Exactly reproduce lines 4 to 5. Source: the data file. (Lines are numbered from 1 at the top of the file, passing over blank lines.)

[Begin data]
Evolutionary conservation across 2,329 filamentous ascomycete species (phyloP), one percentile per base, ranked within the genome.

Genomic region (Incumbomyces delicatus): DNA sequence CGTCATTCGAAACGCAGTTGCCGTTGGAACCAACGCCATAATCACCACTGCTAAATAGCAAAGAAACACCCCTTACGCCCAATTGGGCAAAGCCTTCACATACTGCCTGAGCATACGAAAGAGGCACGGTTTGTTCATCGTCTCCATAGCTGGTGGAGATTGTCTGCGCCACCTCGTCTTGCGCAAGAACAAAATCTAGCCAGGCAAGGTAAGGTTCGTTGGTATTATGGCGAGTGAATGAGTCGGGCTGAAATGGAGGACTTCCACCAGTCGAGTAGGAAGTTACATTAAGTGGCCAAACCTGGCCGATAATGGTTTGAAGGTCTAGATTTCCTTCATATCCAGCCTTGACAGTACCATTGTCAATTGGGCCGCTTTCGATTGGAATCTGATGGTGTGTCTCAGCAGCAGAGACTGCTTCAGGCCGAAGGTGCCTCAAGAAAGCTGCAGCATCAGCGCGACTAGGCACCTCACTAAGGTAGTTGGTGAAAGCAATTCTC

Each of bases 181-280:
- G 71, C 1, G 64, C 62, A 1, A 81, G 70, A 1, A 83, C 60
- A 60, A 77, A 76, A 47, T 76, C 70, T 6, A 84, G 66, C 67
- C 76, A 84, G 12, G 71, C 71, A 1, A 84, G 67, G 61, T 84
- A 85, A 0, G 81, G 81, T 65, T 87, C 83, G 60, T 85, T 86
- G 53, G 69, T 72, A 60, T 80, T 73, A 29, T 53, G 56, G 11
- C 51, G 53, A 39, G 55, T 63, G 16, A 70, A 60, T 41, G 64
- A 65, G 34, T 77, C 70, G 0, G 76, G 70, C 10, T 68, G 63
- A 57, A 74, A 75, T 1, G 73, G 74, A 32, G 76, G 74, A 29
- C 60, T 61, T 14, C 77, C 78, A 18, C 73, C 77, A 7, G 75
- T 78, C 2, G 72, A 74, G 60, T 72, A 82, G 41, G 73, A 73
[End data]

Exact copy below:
- G 71, C 1, G 64, C 62, A 1, A 81, G 70, A 1, A 83, C 60
- A 60, A 77, A 76, A 47, T 76, C 70, T 6, A 84, G 66, C 67